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Anonymously Proposed Kansas Bill Would Criminalize False Complaints Against Police

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"Anonymously Proposed Kansas Bill Would Criminalize False Complaints Against Police"

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A bill submitted anonymously in the Kansas state Senate would make it a crime for citizens to falsely report misconduct.

HB 2698, introduced to the Committee on Corrections and Juvenile Justice, requires individuals to sign a sworn affidavit explaining their allegations of police misconduct, and mandates that the officer in question be provided with a copy of the complaint and “be made fully aware of any facts related to the allegation contained in the complaint.” In addition, the bill demands that those bringing forward false accusations be charged with perjury.

It does not specify any protections for complainants, yet claims that “nothing contained in this section shall be construed to discourage legitimate complaints or prevent a law enforcement agency from investigating a complaint made against a law enforcement officer.”

Statistics from Wichita suggest that the law as framed could ensnare many complainants with felony charges. The police department of Wichita has ruled that 100 of 100 recent racial profiling accusations were “false reports,” according to Kansas Exposed. The complaint reporting system for Wichita and Topeka, two of Kansas’ most populous cities, currently entail a chain of command that starts with a professional standards unit and proceeds to the chief of police.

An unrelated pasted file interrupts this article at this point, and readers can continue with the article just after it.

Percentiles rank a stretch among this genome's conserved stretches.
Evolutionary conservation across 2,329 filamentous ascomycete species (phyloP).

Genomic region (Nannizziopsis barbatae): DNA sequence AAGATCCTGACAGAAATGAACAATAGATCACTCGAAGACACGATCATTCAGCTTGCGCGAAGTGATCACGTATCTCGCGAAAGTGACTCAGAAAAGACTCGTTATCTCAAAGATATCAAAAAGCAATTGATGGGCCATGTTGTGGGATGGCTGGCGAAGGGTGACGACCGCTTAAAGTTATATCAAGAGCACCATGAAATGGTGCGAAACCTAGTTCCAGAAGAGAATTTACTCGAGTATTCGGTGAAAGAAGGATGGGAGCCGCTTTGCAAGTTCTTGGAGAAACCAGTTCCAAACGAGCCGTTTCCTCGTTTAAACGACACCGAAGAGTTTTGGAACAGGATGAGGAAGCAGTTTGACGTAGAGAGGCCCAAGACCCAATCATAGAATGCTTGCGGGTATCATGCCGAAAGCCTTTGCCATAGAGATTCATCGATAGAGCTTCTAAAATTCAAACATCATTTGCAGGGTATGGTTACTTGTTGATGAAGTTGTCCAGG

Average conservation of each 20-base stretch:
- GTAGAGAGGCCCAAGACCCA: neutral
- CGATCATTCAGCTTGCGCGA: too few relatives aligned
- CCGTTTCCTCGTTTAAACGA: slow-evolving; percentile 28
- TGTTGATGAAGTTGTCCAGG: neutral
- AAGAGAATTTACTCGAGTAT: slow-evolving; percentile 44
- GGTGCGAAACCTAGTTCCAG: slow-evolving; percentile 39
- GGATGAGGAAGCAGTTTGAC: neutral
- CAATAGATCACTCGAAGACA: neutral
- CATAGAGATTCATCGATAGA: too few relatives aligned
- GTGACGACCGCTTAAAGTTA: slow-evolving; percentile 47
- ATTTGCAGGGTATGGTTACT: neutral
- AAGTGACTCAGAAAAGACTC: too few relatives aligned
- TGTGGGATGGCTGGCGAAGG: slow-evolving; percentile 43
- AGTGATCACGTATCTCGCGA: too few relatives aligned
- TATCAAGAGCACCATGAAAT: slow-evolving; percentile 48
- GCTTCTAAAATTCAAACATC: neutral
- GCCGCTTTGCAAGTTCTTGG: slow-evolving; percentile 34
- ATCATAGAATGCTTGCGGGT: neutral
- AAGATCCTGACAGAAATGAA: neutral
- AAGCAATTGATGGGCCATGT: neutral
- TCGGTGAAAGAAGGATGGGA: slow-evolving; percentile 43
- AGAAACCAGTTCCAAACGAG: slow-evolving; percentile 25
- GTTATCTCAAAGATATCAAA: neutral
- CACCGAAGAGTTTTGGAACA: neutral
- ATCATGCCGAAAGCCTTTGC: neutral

Though cases of false accusations against police certainly exist, past evidence suggests that suppression of complaints is a far more pressing issue. Last year, an independent report put the Denver Sheriff’s Department under scrutiny for allegedly choking, sexually harassing and racially slurring inmates. Yet only 54 of 5,979 complaints produced determinations of severe police misconduct.

In Chicago, merely 19 of 10,149 complaints of excessive force, illegal searches, racial abuse, sexual abuse and false arrests resulted in police suspensions of at least a week, a 2007 study found. Last week, a state appeals court ruled that the Chicago Police Department must disclose records of police misconduct, in a move that advocates are hopeful will foster greater police accountability.

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